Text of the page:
Growing up, Tony Mwebia never thought that he would find himself campaigning against female genital mutilation (FGM).
Thirty-year-old Tony was born and bred in Kinoro Village, South Imenti, Meru County, and even though he comes from a community that practices FGM, he never saw it as a big issue. It was part of the culture.
However, working with humanitarian aid organisations that assist refugees changed his mind. While working on a pilot project by the United Nations High Commission for Refugees (UNHCR) to sensitise urban refugees on the Prohibition of Female Genital Mutilation Act that was passed in 2011, he started reading books and watching FGM videos so that he could moderate community dialogues for men and women from Somalia, Ethiopia, DR Congo and Rwanda.
He held discussions with refugees from Congo and Rwanda living in Kayole in Nairobi. The Rwandese talked of gukuna imishino or guca imyeyo or labia elongation, which is pulling the labia minora outward to stretch it and make it longer than the labia majora.
Doctors claimed that this had no effects, but researchers had found that it made girls uncomfortable when walking or answering the call of nature.
In Eastleigh, men from Somalia shared heart-rending experiences on what FGM had done to their loved ones.
One man had lost his wife and baby during childbirth. His wife had undergone a type of FGM called infibulation (cutting out the clitoris, inner and outer labia and sewing up the vulva together, leaving only a small hole for urine and menses) which caused obstructed labour and the traditional birth attendant was not able to intervene.
Women who have undergone infibulation are more likely to suffer from prolonged and obstructed labour, sometimes resulting in foetal death and/or obstetric fistula.
Other men said they couldn’t enjoy sex as the cut woman found it too painful, and they had to look for ‘uncut’ sexual partners. Some had wives with fistula and other health complications.
The community dialogues were successful and after that Tony got a job with the government to work on children’s rights in Kuria in 2013. There he came face to face with FGM during the cutting season in 2014.
“There was singing and dancing in the open and during the day, despite the ban. It was a big ceremony,” he recalls.
Knowing what he did about the harmful effects of FGM, the fanfare prompted him to start a social media campaign calling men to help end FGM. He hopes to rally policymakers and other stakeholders to ensure that men are engaged in the fight against FGM by sharing their experiences with FGM.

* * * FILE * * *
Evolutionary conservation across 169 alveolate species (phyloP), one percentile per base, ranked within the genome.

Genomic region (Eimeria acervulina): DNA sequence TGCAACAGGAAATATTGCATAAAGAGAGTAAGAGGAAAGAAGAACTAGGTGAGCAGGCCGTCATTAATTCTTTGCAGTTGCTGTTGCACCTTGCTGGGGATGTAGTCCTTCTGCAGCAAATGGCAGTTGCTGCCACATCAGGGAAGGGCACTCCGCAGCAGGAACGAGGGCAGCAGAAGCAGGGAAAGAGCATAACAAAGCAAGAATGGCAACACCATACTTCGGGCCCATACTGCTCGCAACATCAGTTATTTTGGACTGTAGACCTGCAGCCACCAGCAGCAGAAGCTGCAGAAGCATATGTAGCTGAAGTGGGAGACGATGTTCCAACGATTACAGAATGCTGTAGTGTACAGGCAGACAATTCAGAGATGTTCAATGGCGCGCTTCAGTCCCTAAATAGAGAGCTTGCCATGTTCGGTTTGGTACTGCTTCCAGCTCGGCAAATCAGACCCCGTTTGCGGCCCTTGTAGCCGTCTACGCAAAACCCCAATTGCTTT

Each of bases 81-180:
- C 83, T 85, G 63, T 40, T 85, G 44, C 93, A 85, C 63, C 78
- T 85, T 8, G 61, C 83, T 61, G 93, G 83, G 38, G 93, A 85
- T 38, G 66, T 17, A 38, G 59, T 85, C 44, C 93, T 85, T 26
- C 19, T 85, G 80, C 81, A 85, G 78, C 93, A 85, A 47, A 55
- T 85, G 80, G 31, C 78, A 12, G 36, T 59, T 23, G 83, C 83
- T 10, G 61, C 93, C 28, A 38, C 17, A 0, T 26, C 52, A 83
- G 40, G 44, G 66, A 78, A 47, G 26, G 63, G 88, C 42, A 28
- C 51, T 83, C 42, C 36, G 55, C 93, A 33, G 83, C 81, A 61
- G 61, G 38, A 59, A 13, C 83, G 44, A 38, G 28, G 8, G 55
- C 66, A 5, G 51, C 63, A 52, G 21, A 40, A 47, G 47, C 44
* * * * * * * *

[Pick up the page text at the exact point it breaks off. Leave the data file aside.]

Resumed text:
The challenge is that female activists are yet to fully accept that men can effectively sensitise women and girls (and their fellow men) on matters FGM.
“When it comes to resources and training, men are put on the back burner, yet the fight needs us all,” he says.
Having been at it for seven years now, he believes that boys and men have a big role to play and that religious leaders, who are mostly male, can tap into their influence to help end the cut among their followers.
For 36-year-old Parsanka Sayianka, curiosity about FGM was aroused as a schoolboy in Elangata Olkaputei Village in Kajiado County. When he started school in 1991, there were as many boys as girls in class. Then after Standard Four, girls started dropping out and by Standard Eight, there were almost no girls left in school. It was a niggling puzzle that he managed to solve after primary school. He realised that his classmates were undergoing female genital mutilation and getting married thereafter.
“That realisation made me hate FGM and I vowed that I would only marry a girl who had not been circumcised.” Parsanka went on to study telecommunications engineering at the Kenya College of Communications and Technology (now Multimedia University), but had to stay out of college for two years after drought hit his pastoralist family hard, decimating their herds of livestock.
Although he got a scholarship that enabled him complete his studies, it did not escape him that his family’s resources were in the hands of one man, while the family affairs of his immediate neighbours seemed to be run by women who had gone to school.
“The women survived on the proceeds of charcoal burning and were able to do much better (in my estimation) than our family which was wealthier. Their children had a varied menu, while we survived on milk. They had nice clothes, while we wore blankets. They seemed happier and it got me thinking that cutting our girls and marrying them off was doing them a disservice, and not just them, but the entire community. I realised that I had to join the fight against FGM,” he recalls.
Later, he met Josephine from the Rendille community in Marsabit County, which also practices FGM as a rite of passage.
“When I proposed marriage, she told me that she had to be cut first before marriage. But the thing was I wanted to marry her because she was from a circumcising community, but had remained uncut.”